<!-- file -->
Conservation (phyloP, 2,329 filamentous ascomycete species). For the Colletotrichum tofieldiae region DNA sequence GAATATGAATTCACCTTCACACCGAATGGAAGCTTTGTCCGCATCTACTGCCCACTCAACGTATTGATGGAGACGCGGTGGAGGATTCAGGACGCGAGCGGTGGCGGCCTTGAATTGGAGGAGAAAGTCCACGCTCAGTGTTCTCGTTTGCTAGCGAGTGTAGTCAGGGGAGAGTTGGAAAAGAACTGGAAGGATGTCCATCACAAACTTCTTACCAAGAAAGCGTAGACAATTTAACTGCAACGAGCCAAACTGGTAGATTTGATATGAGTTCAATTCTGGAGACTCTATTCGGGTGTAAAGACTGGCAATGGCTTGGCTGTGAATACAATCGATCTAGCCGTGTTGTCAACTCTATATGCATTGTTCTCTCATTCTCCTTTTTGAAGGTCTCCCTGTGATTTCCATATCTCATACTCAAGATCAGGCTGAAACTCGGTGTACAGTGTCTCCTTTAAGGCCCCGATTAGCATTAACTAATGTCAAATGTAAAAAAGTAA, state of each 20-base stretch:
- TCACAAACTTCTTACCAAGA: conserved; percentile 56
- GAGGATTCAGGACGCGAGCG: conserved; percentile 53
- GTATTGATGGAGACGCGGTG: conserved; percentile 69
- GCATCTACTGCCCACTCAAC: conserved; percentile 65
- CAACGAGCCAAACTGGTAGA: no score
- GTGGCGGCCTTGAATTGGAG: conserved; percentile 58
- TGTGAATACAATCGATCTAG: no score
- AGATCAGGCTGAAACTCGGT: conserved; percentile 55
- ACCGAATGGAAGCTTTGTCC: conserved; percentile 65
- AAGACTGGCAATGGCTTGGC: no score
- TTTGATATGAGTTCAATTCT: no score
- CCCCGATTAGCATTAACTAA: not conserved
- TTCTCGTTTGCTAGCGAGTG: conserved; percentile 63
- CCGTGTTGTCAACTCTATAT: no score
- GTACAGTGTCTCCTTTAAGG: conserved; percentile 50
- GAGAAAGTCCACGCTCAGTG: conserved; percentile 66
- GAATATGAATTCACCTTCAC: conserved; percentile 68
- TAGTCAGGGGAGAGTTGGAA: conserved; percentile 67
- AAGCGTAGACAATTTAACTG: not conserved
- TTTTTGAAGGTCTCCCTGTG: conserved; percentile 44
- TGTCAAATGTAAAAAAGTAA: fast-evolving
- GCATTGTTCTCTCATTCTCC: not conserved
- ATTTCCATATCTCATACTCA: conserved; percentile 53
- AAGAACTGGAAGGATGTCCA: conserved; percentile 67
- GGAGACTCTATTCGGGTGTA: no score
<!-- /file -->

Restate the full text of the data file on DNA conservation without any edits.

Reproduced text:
Conservation (phyloP, 2,329 filamentous ascomycete species). For the Colletotrichum tofieldiae region DNA sequence GAATATGAATTCACCTTCACACCGAATGGAAGCTTTGTCCGCATCTACTGCCCACTCAACGTATTGATGGAGACGCGGTGGAGGATTCAGGACGCGAGCGGTGGCGGCCTTGAATTGGAGGAGAAAGTCCACGCTCAGTGTTCTCGTTTGCTAGCGAGTGTAGTCAGGGGAGAGTTGGAAAAGAACTGGAAGGATGTCCATCACAAACTTCTTACCAAGAAAGCGTAGACAATTTAACTGCAACGAGCCAAACTGGTAGATTTGATATGAGTTCAATTCTGGAGACTCTATTCGGGTGTAAAGACTGGCAATGGCTTGGCTGTGAATACAATCGATCTAGCCGTGTTGTCAACTCTATATGCATTGTTCTCTCATTCTCCTTTTTGAAGGTCTCCCTGTGATTTCCATATCTCATACTCAAGATCAGGCTGAAACTCGGTGTACAGTGTCTCCTTTAAGGCCCCGATTAGCATTAACTAATGTCAAATGTAAAAAAGTAA, state of each 20-base stretch:
- TCACAAACTTCTTACCAAGA: conserved; percentile 56
- GAGGATTCAGGACGCGAGCG: conserved; percentile 53
- GTATTGATGGAGACGCGGTG: conserved; percentile 69
- GCATCTACTGCCCACTCAAC: conserved; percentile 65
- CAACGAGCCAAACTGGTAGA: no score
- GTGGCGGCCTTGAATTGGAG: conserved; percentile 58
- TGTGAATACAATCGATCTAG: no score
- AGATCAGGCTGAAACTCGGT: conserved; percentile 55
- ACCGAATGGAAGCTTTGTCC: conserved; percentile 65
- AAGACTGGCAATGGCTTGGC: no score
- TTTGATATGAGTTCAATTCT: no score
- CCCCGATTAGCATTAACTAA: not conserved
- TTCTCGTTTGCTAGCGAGTG: conserved; percentile 63
- CCGTGTTGTCAACTCTATAT: no score
- GTACAGTGTCTCCTTTAAGG: conserved; percentile 50
- GAGAAAGTCCACGCTCAGTG: conserved; percentile 66
- GAATATGAATTCACCTTCAC: conserved; percentile 68
- TAGTCAGGGGAGAGTTGGAA: conserved; percentile 67
- AAGCGTAGACAATTTAACTG: not conserved
- TTTTTGAAGGTCTCCCTGTG: conserved; percentile 44
- TGTCAAATGTAAAAAAGTAA: fast-evolving
- GCATTGTTCTCTCATTCTCC: not conserved
- ATTTCCATATCTCATACTCA: conserved; percentile 53
- AAGAACTGGAAGGATGTCCA: conserved; percentile 67
- GGAGACTCTATTCGGGTGTA: no score